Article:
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   Vol. 14  No. 8
Tuesday January 27, 2015

Where We Are Right Now

Where We Are Now

     After a strong end to 2014, air cargo demand is again building in the run-up to Chinese New Year and forecasts are now suggesting that 2015 could see the sector further improve from where it was a year ago.

     Managing Director, TNT Asia, Middle East, & Africa Michael Drake (left) said he expects to see an increase in demand in the run to Chinese New Year. “This is traditionally what occurs and we believe this year will deliver the same,” he told FlyingTypers. “However, this increase will not be as large as the run up we experienced prior to Christmas, but it will provide some impetus to the market.
     “This would be welcomed, as the single largest market to impact demand will be Mainland China and we have seen their manufacturing index weaken over the last 3 months of 2014, which suggests a less than buoyant start to the year.”
     China’s official Lunar New Year celebrations run February 18-24 this year, but many workers leave coastal factories to visit villages in the interior long before the holidays begin, so they can undertake journeys that sometimes last 3-4 days.
     Many also return late, forcing most major export factories to shut down or reduce production for a number of weeks. As a result, shippers traditionally rush to get cargo out of China before output slows, giving both air and ocean a demand spike before the lull that follows.
Sou Ping Chee     Sou Ping Chee, (right) Panalpina regional head of air freight for the Asia Pacific, expects uplift demand to be particularly strong from Hong Kong and key Chinese airports in the next few weeks due to disruption to transpacific ocean supply chains.
     “Traditionally, the time leading up to Chinese New Year has always been busy for the air freight market in the Asia Pacific, especially in China and Hong Kong, so we expect 2015 to be no different,” he said. “However, given the exceptionally strong 2014 peak season and the still unresolved U.S. West Coast port congestion, the pre-CNY peak could potentially be stronger this year, particularly on the transpacific trade lane.”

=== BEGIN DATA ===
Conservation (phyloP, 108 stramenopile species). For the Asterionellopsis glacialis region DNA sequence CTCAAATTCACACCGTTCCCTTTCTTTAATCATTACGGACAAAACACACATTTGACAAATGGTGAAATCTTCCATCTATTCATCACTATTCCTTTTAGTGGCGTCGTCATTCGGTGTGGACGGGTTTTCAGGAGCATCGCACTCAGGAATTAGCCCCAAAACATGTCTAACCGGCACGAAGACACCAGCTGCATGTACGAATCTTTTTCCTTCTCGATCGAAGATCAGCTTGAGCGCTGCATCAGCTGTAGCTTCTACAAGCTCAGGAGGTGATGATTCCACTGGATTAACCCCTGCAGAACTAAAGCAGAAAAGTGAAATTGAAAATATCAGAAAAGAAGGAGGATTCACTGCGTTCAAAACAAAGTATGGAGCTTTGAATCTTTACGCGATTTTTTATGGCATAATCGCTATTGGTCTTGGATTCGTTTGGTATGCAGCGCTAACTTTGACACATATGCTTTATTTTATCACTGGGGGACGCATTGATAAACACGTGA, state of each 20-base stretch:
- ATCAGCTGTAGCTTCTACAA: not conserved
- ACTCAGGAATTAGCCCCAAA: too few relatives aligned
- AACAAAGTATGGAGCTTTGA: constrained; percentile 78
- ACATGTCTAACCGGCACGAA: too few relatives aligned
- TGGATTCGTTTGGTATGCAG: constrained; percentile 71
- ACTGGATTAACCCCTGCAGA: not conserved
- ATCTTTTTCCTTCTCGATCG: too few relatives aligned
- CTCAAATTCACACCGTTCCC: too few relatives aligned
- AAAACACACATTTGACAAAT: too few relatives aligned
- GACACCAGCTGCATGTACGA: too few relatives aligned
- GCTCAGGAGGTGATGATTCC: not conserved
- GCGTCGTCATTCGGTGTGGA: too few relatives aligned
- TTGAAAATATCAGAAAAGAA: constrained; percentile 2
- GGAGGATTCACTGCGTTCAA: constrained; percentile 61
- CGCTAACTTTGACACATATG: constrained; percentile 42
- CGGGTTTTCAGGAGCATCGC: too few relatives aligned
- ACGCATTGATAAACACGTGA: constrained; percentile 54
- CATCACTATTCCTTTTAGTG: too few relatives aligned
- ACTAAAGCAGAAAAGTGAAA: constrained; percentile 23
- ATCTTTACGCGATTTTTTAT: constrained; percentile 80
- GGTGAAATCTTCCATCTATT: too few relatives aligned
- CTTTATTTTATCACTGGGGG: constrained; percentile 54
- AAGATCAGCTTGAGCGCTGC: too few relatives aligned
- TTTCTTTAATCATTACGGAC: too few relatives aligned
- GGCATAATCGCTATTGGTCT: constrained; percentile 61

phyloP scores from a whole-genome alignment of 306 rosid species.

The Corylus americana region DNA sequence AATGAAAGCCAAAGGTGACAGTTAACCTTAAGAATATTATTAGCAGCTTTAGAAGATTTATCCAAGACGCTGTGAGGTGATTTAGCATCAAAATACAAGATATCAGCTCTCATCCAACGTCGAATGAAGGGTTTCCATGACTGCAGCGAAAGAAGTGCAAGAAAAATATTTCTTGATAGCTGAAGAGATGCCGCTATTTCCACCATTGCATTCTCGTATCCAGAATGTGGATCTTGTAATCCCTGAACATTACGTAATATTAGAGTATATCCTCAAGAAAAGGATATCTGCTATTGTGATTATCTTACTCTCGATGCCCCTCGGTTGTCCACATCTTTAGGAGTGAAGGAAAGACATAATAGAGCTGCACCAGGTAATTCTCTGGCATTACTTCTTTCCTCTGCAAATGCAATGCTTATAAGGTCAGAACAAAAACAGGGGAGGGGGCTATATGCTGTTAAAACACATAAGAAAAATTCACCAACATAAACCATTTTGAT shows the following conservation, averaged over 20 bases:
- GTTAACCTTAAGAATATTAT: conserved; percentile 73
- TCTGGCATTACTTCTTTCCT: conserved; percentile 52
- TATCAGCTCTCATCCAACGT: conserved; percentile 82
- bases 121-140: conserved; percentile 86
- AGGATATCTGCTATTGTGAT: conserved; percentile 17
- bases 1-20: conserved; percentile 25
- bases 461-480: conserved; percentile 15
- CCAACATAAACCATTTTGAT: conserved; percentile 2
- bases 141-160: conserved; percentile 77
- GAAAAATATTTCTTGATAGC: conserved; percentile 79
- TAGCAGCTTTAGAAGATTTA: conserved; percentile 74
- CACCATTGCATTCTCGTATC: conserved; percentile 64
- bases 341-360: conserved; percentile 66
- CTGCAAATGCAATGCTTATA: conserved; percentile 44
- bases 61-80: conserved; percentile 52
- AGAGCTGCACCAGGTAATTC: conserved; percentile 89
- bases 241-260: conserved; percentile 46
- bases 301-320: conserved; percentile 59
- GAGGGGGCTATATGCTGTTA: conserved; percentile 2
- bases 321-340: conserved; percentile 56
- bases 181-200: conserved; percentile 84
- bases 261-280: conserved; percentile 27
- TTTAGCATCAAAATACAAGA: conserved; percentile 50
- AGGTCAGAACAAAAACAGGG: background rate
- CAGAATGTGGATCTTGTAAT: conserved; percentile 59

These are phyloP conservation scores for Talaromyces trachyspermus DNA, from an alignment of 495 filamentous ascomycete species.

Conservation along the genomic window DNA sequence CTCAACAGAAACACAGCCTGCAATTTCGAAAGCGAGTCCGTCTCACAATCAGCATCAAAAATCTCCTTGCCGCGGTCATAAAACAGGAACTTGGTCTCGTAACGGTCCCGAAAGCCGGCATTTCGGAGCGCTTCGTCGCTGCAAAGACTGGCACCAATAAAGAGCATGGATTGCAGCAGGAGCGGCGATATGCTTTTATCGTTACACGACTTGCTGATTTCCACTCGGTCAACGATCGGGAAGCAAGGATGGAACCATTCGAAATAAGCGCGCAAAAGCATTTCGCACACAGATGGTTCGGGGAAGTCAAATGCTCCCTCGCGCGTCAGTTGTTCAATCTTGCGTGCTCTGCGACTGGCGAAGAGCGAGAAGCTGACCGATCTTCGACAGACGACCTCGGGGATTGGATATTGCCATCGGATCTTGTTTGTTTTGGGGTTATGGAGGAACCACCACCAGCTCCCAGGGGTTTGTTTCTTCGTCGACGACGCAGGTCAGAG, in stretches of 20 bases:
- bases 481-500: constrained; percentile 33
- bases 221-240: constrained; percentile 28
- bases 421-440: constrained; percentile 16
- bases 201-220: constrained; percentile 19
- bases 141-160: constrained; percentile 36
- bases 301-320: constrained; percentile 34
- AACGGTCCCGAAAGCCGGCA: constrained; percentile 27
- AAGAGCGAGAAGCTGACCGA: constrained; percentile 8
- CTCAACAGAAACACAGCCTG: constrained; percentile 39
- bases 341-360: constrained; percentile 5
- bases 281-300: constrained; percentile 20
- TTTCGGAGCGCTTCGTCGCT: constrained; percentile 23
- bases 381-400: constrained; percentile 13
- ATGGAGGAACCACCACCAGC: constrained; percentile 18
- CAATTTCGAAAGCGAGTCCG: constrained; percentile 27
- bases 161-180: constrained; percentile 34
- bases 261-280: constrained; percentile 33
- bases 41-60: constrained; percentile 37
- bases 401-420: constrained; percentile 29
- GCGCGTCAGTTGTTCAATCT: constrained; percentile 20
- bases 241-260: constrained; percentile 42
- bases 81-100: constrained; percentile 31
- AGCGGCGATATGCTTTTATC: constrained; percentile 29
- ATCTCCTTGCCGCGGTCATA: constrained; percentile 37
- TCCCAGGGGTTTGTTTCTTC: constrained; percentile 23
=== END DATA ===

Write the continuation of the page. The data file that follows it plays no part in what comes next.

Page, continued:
Gary Phelps     Gary Phelps, (left) senior vice president, Global Air Freight, BDP International, also forecasts continuing tightness in the market from Asia Pacific to the U.S. in the absence of a labor/management contract agreement at U.S. West Coast seaports.
     “In addition, we see continued growth from U.S.A. to Asia Pacific for airfreight, with an emphasis on Shanghai seeing the most growth,” he added. “We have also seen additional U.S. spikes in airfreight to South East Asia.”
     He said that on top of the impact of West Coast port congestion, air freight capacity generally tends to tighten between 10 and 14 days prior to Chinese New Year, as ocean shipments stop becoming an option.
     “Shippers are expediting shipments before China goes quiet in observance of the Lunar New Year,” he said. “Pricing, true to form, will definitely spike up due to the high demand, especially for the trade lanes between Shanghai and Los Angeles, and on the Shanghai-Chicago trade lanes.”
     The bright start to the year that Chinese New Year provides could also give the whole of 2015 some early momentum, according to IATA. In a recent letter to FlyingTypers, Chris Goater, manager, Corporate Communications, defended the organization’s downbeat forecasts during 2014, when IATA’s forecast of FTK growth of 2.1 percent was short of the mark—it in fact expanded by 4.3 percent.
     But he was far more bullish on 2015, although he insisted positivity should be put into a more general context.
     “Our December 2014 outlook suggests that FTKs could grow 4.5 percent this year, and nothing would please us more than if this also turns out to be an underestimation.
     “[But] it remains the case, however, that air cargo revenues are $5 billion lower than in 2011 and that yields are set to fall for the fourth year running. So there is still a ‘way to go’ before the industry can truly be said to be back where it belongs.”

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Best In Show TIACA In Seoul
TSA Deadline Looms
LH Cargo Cautiously Optimistic
Chuckles For January 14, 2015
Remembering Johnn Norcum
Vol 14. No. 5
Air Cargo News For January 16
United Cargo Moves Ahead
Chuckles For January 16, 2015
Drinking LaGuardia
Peirce Another Heart